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How to nab a data scientist job

It's a whole new ballgame for traditional data analysts, as training focuses on deep knowledge of statistics and computer science.

By Julia King, Computerworld
May 06, 2013 06:43 AM ET

Computerworld - Ask a dozen CIOs what tops their list of strategic priorities and odds are exceedingly good that "big data" ranks either first or second. One of the greatest challenges, they'll tell you, is finding the talent they need to analyze and wring business value from the ever-increasing volume of complex data flooding their enterprises. What they need, they say, are good data scientists -- and lots of them.

In one of the most frequently cited reports on the topic, the McKinsey Global Institute estimates that there will be a shortfall of 190,000 data scientists in the IT job market by 2018.

But how exactly do you become one of these in-demand big data specialists? Is it a matter of training, certification or both? Is it simply the next logical career step for a traditional business intelligence expert? Is a computer science degree required?

As it turns out, there is no one right answer, at least not at the moment. Instead, it's largely a scramble out there on the big data field.

"Big data is like a kids' soccer game. Everyone is running to the ball, but no one knows exactly what to do with it. It has created a huge competition for people," says Greg Meyers, CIO at Biogen Idec in Weston, Mass.

"It's a very fluid area," agrees Michael Rappa, executive director of the Institute for Advanced Analytics at North Carolina State University. "Depending on what industry you're in or what company you talk to, it's a different reality when you talk about big data."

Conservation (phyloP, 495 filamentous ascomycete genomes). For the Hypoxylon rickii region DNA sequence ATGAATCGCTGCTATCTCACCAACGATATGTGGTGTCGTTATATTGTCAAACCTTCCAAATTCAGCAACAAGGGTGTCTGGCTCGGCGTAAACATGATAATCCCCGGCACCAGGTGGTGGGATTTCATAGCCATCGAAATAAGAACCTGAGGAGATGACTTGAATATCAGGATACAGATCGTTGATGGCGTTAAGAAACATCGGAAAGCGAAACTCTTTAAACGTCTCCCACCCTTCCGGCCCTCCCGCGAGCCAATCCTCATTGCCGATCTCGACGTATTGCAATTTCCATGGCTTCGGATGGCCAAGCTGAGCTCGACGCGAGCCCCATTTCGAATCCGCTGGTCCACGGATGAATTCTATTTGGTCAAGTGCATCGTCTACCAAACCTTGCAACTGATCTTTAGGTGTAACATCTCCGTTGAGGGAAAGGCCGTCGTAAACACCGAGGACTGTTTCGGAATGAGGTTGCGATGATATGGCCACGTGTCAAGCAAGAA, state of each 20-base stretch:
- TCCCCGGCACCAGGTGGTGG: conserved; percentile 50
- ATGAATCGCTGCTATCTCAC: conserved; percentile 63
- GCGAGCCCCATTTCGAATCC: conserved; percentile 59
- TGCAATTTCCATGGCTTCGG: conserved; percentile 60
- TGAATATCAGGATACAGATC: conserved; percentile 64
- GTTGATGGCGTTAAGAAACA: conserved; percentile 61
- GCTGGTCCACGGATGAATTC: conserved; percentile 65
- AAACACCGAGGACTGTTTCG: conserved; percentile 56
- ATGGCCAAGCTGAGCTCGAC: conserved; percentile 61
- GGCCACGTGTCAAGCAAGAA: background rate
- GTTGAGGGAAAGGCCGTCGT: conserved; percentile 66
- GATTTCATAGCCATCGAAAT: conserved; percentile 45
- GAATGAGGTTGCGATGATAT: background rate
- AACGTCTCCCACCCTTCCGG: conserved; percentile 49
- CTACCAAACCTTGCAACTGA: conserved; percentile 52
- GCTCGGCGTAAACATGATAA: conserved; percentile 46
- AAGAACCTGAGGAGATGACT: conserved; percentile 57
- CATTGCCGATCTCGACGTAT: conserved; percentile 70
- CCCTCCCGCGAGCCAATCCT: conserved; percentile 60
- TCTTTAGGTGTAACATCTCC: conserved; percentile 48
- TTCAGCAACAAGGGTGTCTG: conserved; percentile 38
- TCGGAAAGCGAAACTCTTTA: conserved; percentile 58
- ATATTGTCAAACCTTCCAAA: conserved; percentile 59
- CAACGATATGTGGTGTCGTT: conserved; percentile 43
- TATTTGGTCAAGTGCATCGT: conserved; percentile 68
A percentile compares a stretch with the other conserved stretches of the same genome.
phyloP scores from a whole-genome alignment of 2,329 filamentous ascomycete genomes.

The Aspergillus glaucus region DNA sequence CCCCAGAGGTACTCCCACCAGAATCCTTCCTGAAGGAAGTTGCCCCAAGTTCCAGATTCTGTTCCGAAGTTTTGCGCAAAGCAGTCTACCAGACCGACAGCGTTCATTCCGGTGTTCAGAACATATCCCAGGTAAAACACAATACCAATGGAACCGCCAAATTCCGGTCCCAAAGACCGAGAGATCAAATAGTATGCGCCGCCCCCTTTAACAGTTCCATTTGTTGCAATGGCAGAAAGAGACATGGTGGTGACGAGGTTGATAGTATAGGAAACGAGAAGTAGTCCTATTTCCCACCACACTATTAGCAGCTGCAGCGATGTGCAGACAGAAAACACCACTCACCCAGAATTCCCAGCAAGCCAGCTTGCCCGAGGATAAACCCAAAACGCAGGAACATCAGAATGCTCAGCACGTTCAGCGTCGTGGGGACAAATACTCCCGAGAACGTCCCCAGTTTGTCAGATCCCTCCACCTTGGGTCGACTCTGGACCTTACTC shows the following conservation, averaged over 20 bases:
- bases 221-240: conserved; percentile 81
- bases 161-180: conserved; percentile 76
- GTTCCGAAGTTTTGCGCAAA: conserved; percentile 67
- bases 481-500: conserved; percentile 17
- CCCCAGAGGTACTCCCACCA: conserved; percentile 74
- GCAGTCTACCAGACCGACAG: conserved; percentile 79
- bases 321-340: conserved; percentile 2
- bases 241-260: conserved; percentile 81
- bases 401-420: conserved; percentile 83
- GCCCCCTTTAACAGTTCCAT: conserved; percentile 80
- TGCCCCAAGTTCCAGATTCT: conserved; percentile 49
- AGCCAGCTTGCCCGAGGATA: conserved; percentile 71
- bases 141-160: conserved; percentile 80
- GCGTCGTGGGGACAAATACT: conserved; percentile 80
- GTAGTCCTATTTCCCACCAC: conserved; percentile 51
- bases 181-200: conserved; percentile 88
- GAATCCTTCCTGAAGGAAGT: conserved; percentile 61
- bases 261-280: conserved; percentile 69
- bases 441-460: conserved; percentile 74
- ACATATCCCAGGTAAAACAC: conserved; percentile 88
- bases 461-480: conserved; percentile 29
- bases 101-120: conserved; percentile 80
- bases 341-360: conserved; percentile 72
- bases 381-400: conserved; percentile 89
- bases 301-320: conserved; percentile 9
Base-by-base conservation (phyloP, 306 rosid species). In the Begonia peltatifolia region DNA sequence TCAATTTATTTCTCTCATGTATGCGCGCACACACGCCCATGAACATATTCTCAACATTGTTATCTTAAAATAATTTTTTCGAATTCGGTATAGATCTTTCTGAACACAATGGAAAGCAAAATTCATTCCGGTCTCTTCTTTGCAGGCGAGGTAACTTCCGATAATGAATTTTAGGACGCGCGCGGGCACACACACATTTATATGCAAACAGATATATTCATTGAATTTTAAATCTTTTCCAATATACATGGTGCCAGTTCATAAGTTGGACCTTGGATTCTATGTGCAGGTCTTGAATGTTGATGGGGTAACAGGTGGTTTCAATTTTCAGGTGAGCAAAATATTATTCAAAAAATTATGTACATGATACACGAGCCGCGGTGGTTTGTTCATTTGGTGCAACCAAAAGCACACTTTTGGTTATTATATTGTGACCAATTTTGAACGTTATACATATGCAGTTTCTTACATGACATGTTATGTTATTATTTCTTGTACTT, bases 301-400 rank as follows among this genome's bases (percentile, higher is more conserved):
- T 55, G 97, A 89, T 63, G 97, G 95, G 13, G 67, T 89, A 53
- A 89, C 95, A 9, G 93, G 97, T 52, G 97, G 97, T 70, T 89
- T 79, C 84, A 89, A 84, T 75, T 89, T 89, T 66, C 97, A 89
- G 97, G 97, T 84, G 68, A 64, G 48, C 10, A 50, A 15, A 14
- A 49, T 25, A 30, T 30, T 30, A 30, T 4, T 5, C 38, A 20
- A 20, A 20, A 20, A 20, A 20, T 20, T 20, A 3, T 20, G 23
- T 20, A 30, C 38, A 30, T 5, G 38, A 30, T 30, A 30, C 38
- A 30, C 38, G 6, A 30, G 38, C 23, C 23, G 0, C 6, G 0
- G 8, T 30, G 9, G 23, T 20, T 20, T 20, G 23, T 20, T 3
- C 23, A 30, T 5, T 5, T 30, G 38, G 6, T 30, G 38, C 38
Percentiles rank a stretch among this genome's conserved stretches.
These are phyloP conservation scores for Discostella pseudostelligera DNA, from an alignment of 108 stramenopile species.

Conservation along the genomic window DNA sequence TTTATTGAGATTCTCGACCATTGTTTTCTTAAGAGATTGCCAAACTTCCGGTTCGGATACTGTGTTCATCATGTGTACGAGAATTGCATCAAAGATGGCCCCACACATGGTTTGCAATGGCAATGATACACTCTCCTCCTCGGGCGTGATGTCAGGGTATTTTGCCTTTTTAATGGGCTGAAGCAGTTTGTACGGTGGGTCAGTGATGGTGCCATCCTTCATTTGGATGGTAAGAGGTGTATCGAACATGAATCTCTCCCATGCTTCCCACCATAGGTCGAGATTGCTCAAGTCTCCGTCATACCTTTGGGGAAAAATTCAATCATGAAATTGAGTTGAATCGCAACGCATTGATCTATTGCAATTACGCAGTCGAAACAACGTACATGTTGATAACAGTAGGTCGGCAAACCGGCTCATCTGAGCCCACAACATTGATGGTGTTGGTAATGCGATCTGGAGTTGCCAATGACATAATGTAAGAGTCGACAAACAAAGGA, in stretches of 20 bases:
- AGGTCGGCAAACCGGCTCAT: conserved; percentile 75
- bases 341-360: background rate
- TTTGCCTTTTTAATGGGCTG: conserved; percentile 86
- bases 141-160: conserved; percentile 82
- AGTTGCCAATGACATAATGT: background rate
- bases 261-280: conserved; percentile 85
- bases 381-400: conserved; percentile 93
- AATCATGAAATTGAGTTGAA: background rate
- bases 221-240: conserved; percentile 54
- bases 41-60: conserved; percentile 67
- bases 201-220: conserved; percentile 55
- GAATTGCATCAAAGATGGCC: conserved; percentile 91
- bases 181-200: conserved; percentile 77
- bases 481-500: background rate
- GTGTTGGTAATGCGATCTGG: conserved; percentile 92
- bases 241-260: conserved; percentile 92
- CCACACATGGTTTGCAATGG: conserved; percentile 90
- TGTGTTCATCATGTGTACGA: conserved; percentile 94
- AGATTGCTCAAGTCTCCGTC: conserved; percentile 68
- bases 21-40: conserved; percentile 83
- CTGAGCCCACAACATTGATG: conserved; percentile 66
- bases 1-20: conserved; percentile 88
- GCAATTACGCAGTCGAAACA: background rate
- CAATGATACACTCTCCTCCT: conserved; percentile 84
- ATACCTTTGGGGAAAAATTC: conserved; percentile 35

While a single definition might be elusive, academic, career and business experts agree that there are certain fundamental tasks that all data scientists need to perform and certain skills that are required to perform them well. The main pillars of the discipline are data clustering, data correlation, data classification and anomaly detection.

Or, as Rob Bird, a data scientist and CTO at Red Lambda, a provider of predictive security analytics, puts it, "You make data simpler, find relationships, find the weird stuff, and then make predictions."

Tech Glossary

Data Science vs. Business Intelligence: What's the Difference?

The terms "data science" and "business intelligence" seem to be used a lot in connection with big data, but they're really very different disciplines. Experts say data science is all about predicting the future, while BI involves producing static reports.

"Traditional BI engineers are effectively reporting information as is, even if they're reporting trends and standard deviations away from the norm," says Andrew Dempsey, director of DVD BI and analytics at Netflix. "They aren't really discovering new nuggets of information. The data is what it is."

But with data science, there's an element of mystery. For example, Netflix looks at historical data "to identify why someone is more or less likely to churn because of their behavior," Dempsey explains. "There's more uncertainty there because on an aggregate level, a lot of people may have similar viewing habits, but on an individual level, everyone is different."

Originally published on www.computerworld.com. Click here to read the original story.

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